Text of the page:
How origins and pools become unhealthy
When we talk about dynamic load balancing, that means your load balancer only directs requests to servers that can handle the traffic.
But how does your load balancer know which servers can handle the traffic? We determine that through a system of monitors, health monitors, and origin pools.
Dynamic load balancing
Dynamic load balancing happens through a combination of health checks., , and
How an origin becomes unhealthy
Health checks are requests issued by a monitor at regular interval and — depending on the monitor settings — return a pass or fail value to make sure an origin is still able to receive traffic.
Each health monitor request is trying to answer two questions:
- Is the server offline?: Does the server respond to the health monitor request at all? If so, does it respond quickly enough (as specified in the monitor’s Timeout field)?
- Is the server working as expected?: Does the server respond with the expected HTTP response codes? Does it include specific information in the response body?
If the answer to either of these questions is “No”, then the server fails the health monitor request.
For each option selected in a pool’s Health Monitor Regions, Cloudflare sends health monitor requests from three separate data centers in that region.
If the majority of data centers for that region pass the health monitor requests, that region is considered healthy. If the majority of regions is healthy, then the origin itself will be considered healthy.
Load balancing analytics and logs will only show global health changes.
For greater accuracy and consistency when changing origin health status, you can also set the
consecutive_down parameters via the . To change from healthy to unhealthy, an origin will have to be marked healthy a consecutive number of times (specified by
consecutive_down). The same applies — from unhealthy to healthy — for
How a pool becomes unhealthy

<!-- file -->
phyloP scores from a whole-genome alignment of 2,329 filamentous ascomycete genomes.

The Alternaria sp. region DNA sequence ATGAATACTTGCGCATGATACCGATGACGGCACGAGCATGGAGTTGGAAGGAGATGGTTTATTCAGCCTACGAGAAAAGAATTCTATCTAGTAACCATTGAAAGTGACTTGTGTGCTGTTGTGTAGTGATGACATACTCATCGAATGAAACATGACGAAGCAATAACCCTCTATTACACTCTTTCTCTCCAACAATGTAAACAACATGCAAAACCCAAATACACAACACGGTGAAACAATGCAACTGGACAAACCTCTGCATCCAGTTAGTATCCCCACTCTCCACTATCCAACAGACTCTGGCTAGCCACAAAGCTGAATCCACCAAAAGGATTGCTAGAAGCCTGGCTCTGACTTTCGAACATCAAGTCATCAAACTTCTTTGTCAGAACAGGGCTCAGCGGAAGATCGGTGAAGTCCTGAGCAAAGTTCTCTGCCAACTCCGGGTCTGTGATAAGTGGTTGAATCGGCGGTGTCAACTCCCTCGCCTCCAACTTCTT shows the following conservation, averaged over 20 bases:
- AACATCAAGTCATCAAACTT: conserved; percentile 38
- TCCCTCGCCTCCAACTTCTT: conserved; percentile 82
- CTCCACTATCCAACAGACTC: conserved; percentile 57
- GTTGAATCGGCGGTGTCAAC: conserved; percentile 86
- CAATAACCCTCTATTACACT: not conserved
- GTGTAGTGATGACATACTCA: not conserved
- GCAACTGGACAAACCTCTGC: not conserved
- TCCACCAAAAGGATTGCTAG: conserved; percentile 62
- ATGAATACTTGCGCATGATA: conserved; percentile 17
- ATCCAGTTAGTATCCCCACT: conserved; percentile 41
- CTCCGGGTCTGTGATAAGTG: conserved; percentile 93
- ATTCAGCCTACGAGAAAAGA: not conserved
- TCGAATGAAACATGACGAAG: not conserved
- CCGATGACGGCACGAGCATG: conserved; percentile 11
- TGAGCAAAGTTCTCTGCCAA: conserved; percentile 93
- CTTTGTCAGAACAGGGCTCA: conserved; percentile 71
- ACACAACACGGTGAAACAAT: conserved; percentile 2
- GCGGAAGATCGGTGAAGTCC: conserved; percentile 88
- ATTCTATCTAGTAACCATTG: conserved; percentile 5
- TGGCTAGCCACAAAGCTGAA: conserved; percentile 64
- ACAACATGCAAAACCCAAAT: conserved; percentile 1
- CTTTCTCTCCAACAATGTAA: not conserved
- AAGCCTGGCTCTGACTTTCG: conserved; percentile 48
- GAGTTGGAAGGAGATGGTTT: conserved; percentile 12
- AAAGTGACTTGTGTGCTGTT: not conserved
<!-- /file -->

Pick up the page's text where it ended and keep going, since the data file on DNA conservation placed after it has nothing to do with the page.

- Healthy: All origins are healthy.
- Degraded: At least one origin is unhealthy, but the pool is still considered healthy and could be receiving traffic.
- Critical: The pool has fallen below the number of available origins specified in its Health Threshold and will not receive traffic from your load balancer (unless other pools are also unhealthy and this pool is marked as the ).
- Health unknown: There are either no monitors attached to pool origins or the monitors have not yet determined origin health.
- No health: Reserved for your load balancer’s .
- If the active pool becomes unhealthy, traffic goes to the next pool in order.
- If an inactive pool becomes unhealthy, traffic continues to go to the active pool (but would skip over the unhealthy pool in the failover order).
All other methods: Traffic is distributed across all remaining pools according to the steering policy.
This pool is meant to be the pool of last resort, meaning that its health is not taken into account when directing traffic.
Fallback pools are important because traffic still might be coming to your load balancer even when all the pools are unreachable (disabled or unhealthy). Your load balancer needs somewhere to route this traffic, so it will send it to the fallback pool.
How a load balancer becomes unhealthy
When one or more pools become unhealthy, your load balancer might also show a different status in the dashboard:
- Healthy: All pools are healthy.
- Degraded: At least one pool is unhealthy, but traffic is not yet going to the .
- Critical: All pools are unhealthy and traffic is going to the .
If a load balancer reaches Critical health and the pool serving as your fallback pool is also disabled:
- If Cloudflare proxies your hostname, you will see a 530 HTTP/1016 Origin DNS failure.
- If Cloudflare does not proxy your hostname, you will see the SOA record.